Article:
Batman Vs. Superman: Dawn of Justice

Zach Snyder’s Batman Versus Superman Dawn of Justice is perhaps the most anticipated film of 2016. It marks DC’s first proper fore into the Cinematic Universe structure that Marvel has used to dominate the box office for the last few years. Can DC wrestle that dominance away with their two most popular characters? The short answer, is no.

Ben Afleck’s Batman broods in his batcave

Summarising the plot is tricky as there is just too much of it but I will give it a go. Eighteen months after witnessing the destruction of metropolis during Superman’s fight with General Zod the whole world is divided on how to treat this all powerful being; the Man of Steel (Henry Cavil) himself is uncertain about his role in the world. Bruce Wayne, AKA Batman (Ben Affleck), has been tracking reports that someone wants to bring radioactive material into Gotham, all the while being suspicious of the last son of Krypton. Meanwhile Lex Luther (Jessie Eisenberg) is making shady government deals and experimenting with Kryptonian technology and the remains of Zod. Meanwhile conspiracies and mysterious figures abound.

I may not be an expert on comic books but I know that the characters are Lex Luther, Batman and Superman in name only. Luthor is boiled down to a psychotic crazy person, instead of one of the most influential, and intelligent members of the DC Rogues Gallery. Batman kills, which is something that Batman would never do. Indeed many story lines revolve around Batman’s set of ethics; whether it is right to kill the Joker to save thousands. Thus with the major players acting so strangely “out of character” as it were it alienates you from the film questioning why events are taking place.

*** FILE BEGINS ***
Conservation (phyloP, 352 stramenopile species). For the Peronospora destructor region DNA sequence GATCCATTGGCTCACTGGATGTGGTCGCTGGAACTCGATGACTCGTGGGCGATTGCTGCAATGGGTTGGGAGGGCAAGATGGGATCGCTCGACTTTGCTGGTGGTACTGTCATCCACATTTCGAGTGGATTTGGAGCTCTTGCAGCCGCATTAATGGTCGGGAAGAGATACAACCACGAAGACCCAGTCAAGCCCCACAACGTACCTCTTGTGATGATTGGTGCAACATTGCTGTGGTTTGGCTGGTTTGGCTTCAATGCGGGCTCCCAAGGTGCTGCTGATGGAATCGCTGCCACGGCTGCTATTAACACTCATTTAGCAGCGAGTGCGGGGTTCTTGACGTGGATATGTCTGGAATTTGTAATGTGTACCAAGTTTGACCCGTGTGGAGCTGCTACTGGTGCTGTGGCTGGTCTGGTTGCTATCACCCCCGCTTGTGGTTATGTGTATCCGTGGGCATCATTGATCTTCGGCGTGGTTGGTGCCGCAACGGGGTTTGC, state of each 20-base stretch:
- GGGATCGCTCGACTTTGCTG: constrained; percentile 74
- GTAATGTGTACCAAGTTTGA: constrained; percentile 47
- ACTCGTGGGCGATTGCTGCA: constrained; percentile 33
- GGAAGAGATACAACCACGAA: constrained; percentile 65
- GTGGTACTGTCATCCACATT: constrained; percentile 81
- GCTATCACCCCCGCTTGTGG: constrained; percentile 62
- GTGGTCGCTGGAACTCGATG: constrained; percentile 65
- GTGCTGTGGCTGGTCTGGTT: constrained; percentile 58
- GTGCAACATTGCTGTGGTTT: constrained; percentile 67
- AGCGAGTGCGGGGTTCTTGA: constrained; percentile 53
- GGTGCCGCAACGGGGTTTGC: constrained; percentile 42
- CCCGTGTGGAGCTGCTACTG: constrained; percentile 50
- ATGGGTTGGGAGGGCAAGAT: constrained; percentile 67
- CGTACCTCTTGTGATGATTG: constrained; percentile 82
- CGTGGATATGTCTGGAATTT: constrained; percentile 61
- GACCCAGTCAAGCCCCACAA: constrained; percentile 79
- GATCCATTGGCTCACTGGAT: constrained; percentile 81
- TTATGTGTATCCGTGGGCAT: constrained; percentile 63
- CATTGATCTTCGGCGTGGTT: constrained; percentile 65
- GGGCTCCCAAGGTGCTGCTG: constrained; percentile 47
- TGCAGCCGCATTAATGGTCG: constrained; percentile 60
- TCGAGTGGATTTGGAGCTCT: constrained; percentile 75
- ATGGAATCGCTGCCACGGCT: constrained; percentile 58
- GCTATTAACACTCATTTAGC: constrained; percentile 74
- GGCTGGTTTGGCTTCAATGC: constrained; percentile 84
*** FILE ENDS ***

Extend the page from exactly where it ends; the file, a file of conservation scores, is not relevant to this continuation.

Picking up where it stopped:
Gal Gadot as Wonder Woman in a very underdeveloped role

Batman Vs. Superman is mired in plot and exposition as the film acts as a sequel to Man of Steel, a Batman reboot, introduction to Wonder Woman and set up for DC’s upcoming Justice League Part 1 and their other announced films. Thus the sheer amount of things that it has to do leaves them all unsatisfying. The major feeling you get from the film is that it was rushed. While it is unfair to compare the DC Cinematic Universe with that of the Marvel Cinematic Universe, it is hard not to; DC are clearly rushing to catch up with Marvel but in their haste they don’t stop to think whether they should.


Finally my major problem with DC’s superhero films in general is that of tone. I may have

Zach Snyder using overt religious imagery in the representation of Superman (Henry Cavil)

a controversial opinion but in my mind Christopher Nolan ruined DC’s superhero films. Now I am not saying that the Dark Knight trilogy is bad, it fits as a stand-alone set of Batman films. However DC have seen how popular they are and transposed the tone of a gritty, conflicted realistic, superhero to an alien and mythological character, leaving them samey one note and boring. The colour scheme is grey and depressing and Snyder gives every little detail the same amount of importance through close up, slow motion, silence or the great booming score. It leaves the audience feeling confused, tired and alienated, because it is just so much of the same.

Batman Vs. Superman: Dawn of Justice will make its money, not because it is good, but because people will want to see how bad it is. I went in thinking that I was going to be entertained by a train wreck, but I left the theatre feeling depressed and tired. What the film represents is the antithesis of the marvel, it is not fun, it is an obligation.

(You can also read this review and a whole lot of other reviews and articles on The Norwich Film Festival Blog, click to peruse some great film making advise and film related content)

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